Medwards President caught up in Oxfam scandal

Senior aid workers used prostitutes during relief efforts in Haiti


C/N- exploitation, prostitution, sexual-exploitation, underage sex

Dame Barbara Stocking, President of Medwards, has been accused of participating in covering-up the use of prostitutes in Haiti by senior-aid members. Prostitutes were hired for sex-parties, one of which was described as a 'full-on Caligula orgy'. Stocking was Chief Exec of Oxfam at the time of the investigation.

The aid team were there to provide relief following the 2010 earthquake which killed 220,000 people and left 1.5 million destitute. Although they were part of an international relief effort, The Times have revealed that members of the team hired sex workers. Roland van Hauwermeiren, the country director in Haiti, admitted to using the villa rented to him with charity money to host prostitutes.

The Times' investigation found that the 2011 report admitted: 'it cannot be ruled out that any of the prostitutes were under-aged'. However, Oxfam told Vice News Friday that underage sex was never proved.

The Times found that 'groups of young prostitutes' were invited to the guest-house of the workers for sex parties. However, Oxfam did not inform local authorities, despite prostitution being illegal in Haiti, and failed to be open about firings and resignations following their 2011 investigation.

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The current President of Murray Edwards College is caught up in the scandal

The Times revealed that three senior aid workers were 'permitted' to resign without any disciplinary procedures. Four workers were fired for not only gross misconduct through sexual exploitation but also bullying and intimidation of Haiti residents and pornography.

Oxfam has responded to accusations by telling The Telegraph:

'This was not a cover-up. Oxfam treats any allegations of misconduct extremely seriously.' 'The investigation and its outcome were publicly announced and we kept Oxfam Trustees, the Charity Commission and the DFID informed.'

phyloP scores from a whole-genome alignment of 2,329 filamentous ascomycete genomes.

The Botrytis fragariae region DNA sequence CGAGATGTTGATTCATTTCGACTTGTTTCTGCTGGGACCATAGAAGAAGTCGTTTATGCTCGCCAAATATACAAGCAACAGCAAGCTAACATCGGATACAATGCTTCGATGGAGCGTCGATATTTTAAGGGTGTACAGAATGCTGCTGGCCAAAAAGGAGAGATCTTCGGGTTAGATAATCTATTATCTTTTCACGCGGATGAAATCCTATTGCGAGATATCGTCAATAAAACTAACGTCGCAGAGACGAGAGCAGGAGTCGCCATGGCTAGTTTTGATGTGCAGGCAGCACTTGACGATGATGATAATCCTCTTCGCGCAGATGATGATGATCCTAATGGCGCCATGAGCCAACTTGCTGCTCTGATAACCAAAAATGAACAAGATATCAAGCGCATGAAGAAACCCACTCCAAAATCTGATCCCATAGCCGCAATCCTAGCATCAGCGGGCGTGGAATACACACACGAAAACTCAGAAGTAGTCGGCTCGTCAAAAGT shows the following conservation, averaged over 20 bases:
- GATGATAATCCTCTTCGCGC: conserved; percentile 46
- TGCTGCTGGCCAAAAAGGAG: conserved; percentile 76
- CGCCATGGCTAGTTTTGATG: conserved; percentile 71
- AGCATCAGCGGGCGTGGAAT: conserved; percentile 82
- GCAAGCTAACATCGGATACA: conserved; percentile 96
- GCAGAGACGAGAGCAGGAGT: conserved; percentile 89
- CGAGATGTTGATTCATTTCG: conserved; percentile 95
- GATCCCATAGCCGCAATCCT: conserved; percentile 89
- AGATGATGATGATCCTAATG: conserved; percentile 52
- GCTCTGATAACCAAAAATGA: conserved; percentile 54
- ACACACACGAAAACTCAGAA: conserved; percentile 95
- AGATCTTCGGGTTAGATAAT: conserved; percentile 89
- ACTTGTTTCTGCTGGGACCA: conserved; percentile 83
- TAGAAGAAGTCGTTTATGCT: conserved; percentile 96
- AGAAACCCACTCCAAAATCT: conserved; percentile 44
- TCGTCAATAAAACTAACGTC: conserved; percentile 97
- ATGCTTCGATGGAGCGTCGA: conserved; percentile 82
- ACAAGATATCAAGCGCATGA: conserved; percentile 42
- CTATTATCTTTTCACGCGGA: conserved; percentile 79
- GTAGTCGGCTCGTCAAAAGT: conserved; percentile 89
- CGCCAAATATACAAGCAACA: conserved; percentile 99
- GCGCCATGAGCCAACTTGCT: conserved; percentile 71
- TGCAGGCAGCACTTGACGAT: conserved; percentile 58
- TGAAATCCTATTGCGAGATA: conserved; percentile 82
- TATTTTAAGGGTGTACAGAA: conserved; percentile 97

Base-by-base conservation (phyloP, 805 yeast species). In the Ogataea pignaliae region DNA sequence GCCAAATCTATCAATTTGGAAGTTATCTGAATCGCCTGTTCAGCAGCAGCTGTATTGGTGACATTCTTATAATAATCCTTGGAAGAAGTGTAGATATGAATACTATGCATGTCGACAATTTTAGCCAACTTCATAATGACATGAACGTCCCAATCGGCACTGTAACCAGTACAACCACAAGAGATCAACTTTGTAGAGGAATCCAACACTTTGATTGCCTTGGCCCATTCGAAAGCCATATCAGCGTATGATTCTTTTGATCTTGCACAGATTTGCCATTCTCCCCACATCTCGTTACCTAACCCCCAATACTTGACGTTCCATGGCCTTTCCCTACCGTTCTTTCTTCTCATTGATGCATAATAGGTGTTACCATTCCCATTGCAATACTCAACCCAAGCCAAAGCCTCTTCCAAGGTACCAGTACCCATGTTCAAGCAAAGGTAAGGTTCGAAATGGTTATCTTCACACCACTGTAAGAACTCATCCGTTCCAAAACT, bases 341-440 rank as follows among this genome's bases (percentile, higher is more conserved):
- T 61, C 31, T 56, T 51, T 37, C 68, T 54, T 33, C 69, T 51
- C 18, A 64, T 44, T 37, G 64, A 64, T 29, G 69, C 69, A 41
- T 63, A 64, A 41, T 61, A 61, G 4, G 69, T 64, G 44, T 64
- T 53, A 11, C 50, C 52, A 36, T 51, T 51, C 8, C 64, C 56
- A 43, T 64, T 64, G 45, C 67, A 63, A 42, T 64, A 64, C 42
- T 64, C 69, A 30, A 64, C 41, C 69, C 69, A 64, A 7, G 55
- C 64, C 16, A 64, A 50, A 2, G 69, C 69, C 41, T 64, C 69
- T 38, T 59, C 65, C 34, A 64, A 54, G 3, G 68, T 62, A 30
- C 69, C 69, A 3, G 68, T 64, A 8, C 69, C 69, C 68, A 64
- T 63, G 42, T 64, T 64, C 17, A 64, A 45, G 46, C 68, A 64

At the time, Dame Barbara Stocking said, 'Oxfam never tolerates misconduct by our aid workers. We will take forceful and immediate action pending the outcome of the investigation.'

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The aid team were there to provide relief following the 2010 earthquake which killed 220,000 people

However, the charity is now being accused of not being 'forceful' enough with their response. Senior officials were simply permitted to resign with 'a phased and dignified exit' if they co-operated with the investigation in order to prevent 'potentially serious implications' that firing them would cause for Oxfam.

An Oxfam spokesperson explained their decision of not going to local authorities by saying that after consulting legal experts, they felt it was 'extremely unlikely that reporting these incidents to the police would lead to any action being taken'.

In a statement to Varsity, a spokesperson for Murray Edwards has said on the matter that “the College believes that the allegation that Barbara Stocking ‘covered-up’ the use of prostitutes by senior Oxfam staff in Haiti is untrue. Oxfam GB, of which Barbara Stocking was CEO at the time, issued a press release to announce the beginning of the investigation and, subsequently, the outcome of the investigation, both locally in Haiti and internationally. The incident was reported to the appropriate bodies, including the Charities [sic] Commission."

“We have full confidence that this matter was dealt with appropriately at the time, and it has no relevance whatsoever for Barbara Stocking’s current role as President of Murray Edwards College, University of Cambridge. She has the College’s full support.”

Miranda Nicholson, Medwards JCR President, told the Tab:

As an individual, I support the statement that the college has released. From the facts as I understand them, the behaviour of those seven employees was completely inappropriate, and Barbara Stocking and Oxfam responded in the appropriate way. I would also like to make clear that this response does not necessarily represent the views of the rest of the JCR committee or the wider college, due to the short time frame given to respond.